So how do we wake up from the dream of exile and start living lucidly in Christ? Certainly, something called “waking up” should be pretty simple, but simple, in this case, doesn’t necessarily mean easy.

Richard Rohr once wrote that Moses had the difficult job of convincing people who felt enslaved that they were actually free. Jesus had the more difficult task, showing people who thought they were free that they were, in fact, enslaved.

The difficulty arises in part because in this dream of exile our ego’s search for happiness is primary, followed by the close second of keeping itself as the center of attention.

When we have the resources to keep our happiness meter filled by acquiring the good and avoiding the bad, the inner drive to awaken often fades. Why not just stay asleep and enjoy what seems to be a pleasant dream? This may have been why Jesus didn’t favor the odds of the wealthy abiding in God’s Kingdom.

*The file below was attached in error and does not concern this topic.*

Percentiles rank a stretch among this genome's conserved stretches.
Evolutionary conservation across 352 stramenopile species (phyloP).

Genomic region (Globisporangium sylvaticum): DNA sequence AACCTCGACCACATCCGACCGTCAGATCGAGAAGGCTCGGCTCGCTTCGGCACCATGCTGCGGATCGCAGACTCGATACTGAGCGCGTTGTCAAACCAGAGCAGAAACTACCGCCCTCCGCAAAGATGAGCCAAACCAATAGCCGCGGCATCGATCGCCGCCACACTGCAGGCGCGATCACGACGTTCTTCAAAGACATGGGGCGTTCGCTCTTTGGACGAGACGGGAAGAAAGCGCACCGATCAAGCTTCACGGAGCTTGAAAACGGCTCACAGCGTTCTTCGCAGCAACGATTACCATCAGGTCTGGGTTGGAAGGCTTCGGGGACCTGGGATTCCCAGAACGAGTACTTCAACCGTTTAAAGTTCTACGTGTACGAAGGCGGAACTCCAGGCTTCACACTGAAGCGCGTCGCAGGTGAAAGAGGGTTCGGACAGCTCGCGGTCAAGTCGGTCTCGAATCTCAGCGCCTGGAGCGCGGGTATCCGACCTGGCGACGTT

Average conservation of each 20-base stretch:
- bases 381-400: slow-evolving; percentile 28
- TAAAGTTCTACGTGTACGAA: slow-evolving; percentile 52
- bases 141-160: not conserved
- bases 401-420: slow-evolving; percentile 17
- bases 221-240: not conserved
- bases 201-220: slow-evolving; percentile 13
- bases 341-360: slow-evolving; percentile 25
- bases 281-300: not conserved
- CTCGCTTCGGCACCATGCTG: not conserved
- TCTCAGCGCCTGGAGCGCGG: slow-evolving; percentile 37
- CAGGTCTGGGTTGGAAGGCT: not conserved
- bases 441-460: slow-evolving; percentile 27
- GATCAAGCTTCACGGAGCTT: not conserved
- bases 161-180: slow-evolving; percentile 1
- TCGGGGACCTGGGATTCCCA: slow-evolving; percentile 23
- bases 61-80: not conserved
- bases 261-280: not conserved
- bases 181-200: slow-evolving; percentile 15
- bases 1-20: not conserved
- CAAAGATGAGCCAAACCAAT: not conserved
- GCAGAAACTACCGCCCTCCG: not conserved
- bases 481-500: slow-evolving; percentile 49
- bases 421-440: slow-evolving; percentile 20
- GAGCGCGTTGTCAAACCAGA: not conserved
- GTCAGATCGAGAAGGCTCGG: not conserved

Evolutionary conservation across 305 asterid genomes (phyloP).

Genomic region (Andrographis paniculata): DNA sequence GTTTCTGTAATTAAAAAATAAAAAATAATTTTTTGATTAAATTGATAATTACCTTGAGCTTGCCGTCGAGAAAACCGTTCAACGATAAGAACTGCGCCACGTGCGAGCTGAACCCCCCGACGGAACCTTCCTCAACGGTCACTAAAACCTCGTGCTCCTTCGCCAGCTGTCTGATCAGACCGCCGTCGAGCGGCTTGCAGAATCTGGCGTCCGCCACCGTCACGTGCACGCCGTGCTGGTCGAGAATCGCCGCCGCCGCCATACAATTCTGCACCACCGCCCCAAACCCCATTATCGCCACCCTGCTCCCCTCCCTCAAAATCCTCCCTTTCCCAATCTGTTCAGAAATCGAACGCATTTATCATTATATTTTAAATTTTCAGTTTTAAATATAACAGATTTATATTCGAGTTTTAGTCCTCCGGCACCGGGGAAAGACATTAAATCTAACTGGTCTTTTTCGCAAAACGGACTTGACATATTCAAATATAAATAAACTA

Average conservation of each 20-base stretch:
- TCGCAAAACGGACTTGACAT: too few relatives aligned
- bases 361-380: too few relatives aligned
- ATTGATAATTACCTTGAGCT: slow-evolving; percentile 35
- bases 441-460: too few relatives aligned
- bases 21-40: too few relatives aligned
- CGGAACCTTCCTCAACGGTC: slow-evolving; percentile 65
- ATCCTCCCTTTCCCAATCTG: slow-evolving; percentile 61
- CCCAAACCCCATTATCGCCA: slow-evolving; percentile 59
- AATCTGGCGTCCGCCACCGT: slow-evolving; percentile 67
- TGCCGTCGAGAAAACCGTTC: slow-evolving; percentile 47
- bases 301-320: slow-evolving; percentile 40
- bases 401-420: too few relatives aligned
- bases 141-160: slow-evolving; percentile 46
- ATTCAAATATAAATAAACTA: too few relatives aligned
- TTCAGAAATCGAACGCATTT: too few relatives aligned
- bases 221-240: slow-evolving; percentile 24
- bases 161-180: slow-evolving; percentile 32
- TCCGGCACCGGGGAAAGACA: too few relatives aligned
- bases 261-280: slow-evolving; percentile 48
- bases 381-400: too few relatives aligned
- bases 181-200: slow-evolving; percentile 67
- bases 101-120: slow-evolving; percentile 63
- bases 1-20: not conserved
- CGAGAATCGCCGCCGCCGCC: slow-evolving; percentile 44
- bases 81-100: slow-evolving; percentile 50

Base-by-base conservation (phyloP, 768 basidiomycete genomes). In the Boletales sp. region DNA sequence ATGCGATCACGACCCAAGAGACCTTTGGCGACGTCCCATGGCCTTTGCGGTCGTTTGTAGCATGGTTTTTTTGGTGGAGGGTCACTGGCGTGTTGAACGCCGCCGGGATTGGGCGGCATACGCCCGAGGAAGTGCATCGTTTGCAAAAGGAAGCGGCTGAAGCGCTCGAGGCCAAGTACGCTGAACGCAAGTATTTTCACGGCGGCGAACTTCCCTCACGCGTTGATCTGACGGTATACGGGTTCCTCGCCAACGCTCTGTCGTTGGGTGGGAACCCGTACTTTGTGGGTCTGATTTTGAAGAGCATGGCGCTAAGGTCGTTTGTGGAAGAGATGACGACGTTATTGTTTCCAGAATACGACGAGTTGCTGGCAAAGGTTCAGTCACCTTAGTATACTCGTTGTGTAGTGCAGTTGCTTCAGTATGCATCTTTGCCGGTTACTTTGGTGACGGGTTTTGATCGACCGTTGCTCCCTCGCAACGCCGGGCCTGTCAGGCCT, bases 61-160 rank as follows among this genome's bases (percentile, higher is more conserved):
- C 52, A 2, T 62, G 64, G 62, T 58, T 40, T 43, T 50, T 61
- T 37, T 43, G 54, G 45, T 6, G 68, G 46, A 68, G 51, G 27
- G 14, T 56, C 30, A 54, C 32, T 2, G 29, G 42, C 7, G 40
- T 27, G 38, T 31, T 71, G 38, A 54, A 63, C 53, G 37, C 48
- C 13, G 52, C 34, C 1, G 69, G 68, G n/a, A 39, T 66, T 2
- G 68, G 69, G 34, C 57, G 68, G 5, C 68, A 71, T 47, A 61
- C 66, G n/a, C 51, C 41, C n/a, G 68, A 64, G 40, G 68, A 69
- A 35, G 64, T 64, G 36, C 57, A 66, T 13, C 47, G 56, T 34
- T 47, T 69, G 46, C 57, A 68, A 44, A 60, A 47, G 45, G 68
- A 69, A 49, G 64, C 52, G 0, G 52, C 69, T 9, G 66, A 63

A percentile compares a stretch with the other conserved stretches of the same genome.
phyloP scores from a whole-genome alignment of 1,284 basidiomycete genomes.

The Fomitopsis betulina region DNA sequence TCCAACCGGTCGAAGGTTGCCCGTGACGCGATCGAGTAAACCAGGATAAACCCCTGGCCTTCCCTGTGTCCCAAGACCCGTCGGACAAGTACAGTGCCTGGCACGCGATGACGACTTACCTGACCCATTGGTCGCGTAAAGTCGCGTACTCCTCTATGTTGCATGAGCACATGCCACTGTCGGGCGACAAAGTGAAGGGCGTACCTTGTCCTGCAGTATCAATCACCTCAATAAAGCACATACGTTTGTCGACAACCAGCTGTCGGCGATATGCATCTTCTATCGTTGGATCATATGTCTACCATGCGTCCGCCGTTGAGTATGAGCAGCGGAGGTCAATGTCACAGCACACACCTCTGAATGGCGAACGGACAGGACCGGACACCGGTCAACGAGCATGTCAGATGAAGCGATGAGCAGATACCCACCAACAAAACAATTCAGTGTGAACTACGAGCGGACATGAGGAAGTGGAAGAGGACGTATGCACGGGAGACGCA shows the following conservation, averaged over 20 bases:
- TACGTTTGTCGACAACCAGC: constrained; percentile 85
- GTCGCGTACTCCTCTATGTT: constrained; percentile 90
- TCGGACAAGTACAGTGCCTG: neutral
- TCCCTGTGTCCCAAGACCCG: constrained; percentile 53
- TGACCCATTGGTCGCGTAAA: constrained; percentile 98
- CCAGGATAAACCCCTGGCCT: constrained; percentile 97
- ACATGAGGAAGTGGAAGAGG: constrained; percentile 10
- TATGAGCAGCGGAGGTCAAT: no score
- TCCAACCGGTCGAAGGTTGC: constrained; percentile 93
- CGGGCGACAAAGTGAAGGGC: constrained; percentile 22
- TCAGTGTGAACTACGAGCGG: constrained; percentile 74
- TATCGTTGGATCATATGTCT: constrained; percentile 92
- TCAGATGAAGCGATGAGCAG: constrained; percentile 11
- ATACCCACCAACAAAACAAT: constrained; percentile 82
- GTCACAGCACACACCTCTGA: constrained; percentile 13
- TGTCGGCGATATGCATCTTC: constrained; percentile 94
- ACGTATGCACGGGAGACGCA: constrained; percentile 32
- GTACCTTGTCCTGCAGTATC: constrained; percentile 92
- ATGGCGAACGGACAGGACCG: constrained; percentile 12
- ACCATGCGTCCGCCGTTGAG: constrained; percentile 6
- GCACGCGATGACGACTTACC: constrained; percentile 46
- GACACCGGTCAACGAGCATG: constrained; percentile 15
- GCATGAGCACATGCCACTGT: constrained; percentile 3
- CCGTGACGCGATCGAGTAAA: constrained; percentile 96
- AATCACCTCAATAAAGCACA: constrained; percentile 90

Even if things seem to be going well in our slumber, though, we might start to notice something is off. Despite our ego’s best efforts, we begin to grow weary of the perpetual cycle of finding happiness. Just when we think we find happiness, we feel an itch of dissatisfaction, and slowly, we begin to realize we’re spending enormous amounts of energy to essentially go nowhere, like a hamster running on its wheel.

There’s nothing wrong with desiring pleasure and comfort in the world. The issue is that while we’re still asleep we believe that those things can cause us happiness. But true happiness, the joy of Christ, comes solely from within. In fact, as children of Light, we are the Peace and Joy of Christ. When we awaken, we can still lucidly participate in this dream world, acting in ways that bring relative satisfaction or happiness. The difference is that we’ll no longer feel the need to search for happiness in the world, because we’ll know the absolute joy of living in union with the Holy One.

But what about when the dream of exile isn’t going well. Very often as we sleepwalk through the world searching for happiness, this dream becomes so intolerable and painful it’s more like a nightmare. You might think this would force us to wake up, but it turns out that even when we’re suffering, our ego has a kind of masochistic streak. As long as everything revolves around us and our needs, waking up still seems like the worse option.